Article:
Police and security at and around the venue warned them about their behaviour but were ignored. Finally some of them were ejected and the trouble spilled out into the streets. Some of them started to wander off, as instructed by the police, but Weil refused to nom home quietly. As a result he was arrested and as he was being marched off to Rochester Row Police Station his friends followed boisterously after him.

Skockock was the most vociferous  and when the police got fed up of listening to him he was also charged with being disorderly. The pair thus ended up in court before Mr Shiel the sitting magistrate.

Shiel waived away their attempts to say it was all something about nothing and that they had simply been arguing over the amount of bail that should exposited to gain their mate’s release. Nor was he sympathetic to the suggestion that they were simply ‘larking’ about. They were, he told them, ‘too old for that sort of folly’.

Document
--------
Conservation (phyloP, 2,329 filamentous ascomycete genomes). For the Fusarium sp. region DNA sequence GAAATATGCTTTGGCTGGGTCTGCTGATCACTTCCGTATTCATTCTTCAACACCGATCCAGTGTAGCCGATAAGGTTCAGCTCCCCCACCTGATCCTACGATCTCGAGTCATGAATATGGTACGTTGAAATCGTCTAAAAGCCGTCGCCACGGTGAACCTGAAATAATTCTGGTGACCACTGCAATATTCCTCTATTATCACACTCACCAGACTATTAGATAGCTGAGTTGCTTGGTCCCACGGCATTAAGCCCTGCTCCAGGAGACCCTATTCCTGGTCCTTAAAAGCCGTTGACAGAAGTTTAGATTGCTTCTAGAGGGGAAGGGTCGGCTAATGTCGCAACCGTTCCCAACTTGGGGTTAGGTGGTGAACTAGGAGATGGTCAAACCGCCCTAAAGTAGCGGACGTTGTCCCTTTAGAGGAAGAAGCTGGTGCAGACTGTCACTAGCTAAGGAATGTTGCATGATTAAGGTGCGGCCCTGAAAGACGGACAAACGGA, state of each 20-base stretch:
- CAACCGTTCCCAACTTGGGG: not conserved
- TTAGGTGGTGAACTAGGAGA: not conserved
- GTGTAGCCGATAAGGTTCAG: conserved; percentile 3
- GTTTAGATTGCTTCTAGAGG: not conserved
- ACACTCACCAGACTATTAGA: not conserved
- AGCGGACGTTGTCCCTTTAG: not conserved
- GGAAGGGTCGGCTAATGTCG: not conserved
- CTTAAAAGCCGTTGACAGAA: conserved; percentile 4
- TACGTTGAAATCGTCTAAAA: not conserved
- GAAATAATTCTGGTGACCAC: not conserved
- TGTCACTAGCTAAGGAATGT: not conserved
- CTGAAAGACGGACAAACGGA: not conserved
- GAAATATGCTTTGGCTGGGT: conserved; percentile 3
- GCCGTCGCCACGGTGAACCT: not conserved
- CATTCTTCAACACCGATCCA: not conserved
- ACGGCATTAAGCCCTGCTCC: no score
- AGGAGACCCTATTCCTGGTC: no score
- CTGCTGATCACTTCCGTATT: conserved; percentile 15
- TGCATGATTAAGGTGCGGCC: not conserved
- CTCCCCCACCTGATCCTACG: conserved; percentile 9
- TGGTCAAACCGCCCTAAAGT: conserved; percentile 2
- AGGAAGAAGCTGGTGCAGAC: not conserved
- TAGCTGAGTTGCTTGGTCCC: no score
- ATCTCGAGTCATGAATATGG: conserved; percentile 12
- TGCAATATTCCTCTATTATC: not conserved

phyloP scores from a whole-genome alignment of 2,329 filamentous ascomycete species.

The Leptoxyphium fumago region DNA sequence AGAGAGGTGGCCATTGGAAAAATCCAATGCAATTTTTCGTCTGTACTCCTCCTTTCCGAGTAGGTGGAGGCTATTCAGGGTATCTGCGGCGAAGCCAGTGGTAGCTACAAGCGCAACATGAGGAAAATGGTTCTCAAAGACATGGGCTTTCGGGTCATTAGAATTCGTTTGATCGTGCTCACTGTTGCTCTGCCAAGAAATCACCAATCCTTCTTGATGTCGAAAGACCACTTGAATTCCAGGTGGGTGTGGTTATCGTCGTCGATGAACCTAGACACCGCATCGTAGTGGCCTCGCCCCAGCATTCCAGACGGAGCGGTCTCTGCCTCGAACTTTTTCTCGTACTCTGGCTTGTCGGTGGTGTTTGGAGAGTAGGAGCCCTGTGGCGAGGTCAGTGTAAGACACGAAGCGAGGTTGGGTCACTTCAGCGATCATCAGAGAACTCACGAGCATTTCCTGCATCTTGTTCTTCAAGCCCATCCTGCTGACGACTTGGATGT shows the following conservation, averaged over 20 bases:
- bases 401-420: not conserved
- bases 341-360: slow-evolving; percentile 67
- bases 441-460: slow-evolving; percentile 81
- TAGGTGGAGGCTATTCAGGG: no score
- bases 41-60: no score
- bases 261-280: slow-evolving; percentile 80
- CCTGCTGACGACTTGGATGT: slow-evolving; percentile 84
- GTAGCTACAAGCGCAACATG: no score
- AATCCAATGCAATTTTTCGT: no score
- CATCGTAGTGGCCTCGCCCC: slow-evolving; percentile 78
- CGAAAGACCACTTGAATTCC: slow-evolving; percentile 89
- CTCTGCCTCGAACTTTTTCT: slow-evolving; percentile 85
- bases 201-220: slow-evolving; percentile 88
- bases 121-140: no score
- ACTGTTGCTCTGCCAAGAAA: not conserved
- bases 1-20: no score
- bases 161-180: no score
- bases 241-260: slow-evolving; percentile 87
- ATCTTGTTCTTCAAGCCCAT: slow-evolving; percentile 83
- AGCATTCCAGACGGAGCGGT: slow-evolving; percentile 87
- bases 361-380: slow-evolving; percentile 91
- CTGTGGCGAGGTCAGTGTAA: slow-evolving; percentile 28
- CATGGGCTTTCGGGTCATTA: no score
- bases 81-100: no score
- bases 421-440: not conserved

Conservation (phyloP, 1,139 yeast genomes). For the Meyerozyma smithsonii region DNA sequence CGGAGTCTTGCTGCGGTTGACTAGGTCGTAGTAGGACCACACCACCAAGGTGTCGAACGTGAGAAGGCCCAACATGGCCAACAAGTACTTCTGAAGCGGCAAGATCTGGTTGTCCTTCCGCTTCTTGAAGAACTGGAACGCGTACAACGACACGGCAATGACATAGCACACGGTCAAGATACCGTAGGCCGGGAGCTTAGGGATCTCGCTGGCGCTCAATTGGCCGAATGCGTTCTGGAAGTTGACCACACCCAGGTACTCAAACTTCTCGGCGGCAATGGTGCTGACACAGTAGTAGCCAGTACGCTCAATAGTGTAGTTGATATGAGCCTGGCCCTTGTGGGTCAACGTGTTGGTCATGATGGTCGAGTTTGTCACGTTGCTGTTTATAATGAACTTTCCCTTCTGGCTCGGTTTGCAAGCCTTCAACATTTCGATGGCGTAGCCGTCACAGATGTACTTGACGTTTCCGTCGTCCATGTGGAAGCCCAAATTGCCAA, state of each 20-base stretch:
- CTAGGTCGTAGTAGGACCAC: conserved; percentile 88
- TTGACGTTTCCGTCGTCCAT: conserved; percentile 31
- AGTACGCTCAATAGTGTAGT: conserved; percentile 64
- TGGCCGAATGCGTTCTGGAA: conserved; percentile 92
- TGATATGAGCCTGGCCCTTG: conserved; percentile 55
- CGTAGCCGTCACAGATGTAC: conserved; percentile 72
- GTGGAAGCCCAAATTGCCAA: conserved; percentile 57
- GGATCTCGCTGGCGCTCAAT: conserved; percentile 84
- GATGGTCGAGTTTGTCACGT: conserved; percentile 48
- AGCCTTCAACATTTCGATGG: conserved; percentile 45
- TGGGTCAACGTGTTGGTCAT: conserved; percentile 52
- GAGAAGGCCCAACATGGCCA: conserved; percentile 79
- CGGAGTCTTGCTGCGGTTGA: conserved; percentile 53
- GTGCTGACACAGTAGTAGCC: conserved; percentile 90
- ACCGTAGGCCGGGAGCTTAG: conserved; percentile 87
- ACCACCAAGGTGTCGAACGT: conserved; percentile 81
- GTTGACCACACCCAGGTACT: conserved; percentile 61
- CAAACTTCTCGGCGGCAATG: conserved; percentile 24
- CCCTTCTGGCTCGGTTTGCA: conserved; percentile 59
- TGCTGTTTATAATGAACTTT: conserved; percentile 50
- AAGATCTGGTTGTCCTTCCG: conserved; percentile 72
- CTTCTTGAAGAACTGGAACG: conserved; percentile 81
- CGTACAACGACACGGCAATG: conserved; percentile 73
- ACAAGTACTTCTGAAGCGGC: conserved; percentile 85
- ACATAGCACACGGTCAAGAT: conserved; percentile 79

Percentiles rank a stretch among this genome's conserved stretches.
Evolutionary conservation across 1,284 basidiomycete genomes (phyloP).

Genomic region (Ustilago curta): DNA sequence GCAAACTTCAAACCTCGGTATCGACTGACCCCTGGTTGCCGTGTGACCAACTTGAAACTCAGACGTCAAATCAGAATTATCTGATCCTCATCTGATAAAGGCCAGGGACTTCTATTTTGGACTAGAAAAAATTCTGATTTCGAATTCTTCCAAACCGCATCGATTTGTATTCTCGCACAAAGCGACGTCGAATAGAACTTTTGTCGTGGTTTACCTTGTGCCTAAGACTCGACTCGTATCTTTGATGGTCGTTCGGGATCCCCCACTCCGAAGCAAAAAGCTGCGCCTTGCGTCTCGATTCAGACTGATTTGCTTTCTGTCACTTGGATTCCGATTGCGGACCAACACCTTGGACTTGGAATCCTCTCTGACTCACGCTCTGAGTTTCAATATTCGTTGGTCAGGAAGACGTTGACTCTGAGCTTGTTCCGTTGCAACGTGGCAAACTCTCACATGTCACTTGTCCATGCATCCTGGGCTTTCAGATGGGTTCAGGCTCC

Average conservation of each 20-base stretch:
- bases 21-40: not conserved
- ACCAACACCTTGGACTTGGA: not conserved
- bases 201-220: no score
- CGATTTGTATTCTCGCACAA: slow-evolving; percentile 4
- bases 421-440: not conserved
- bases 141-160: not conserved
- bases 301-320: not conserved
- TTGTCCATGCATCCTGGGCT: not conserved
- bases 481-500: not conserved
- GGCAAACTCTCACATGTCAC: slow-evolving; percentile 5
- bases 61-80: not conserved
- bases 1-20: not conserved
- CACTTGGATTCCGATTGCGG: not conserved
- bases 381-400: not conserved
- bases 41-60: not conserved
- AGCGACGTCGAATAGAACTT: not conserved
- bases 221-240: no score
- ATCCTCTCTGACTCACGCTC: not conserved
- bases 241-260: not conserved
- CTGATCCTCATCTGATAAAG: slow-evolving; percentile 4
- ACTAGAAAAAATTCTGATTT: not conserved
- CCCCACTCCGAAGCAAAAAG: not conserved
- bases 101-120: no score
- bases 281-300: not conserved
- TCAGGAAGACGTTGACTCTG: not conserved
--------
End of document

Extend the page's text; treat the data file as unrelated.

‘It is extraordinary to me’, the magistrate declared, ‘that the amusement and pleasure of other people should be interfered with by well-dressed roughs like you’, before binding them over in surety of £20 each for their good behaviour over the next six months, and asking them to produce others who would stand surety for another £10 a head. A failure to produce either would land them in prison for 14 days.

I doubt that it would have been hard for them to find the sureties or produce evidence that they themselves were ‘good for it’, but it was dent in their reputations. Had they been working-class roughs they might have gained some status amongst their fellows, but then again working class hooligans wouldn’t have been given the option to pay their pay out of gaol time.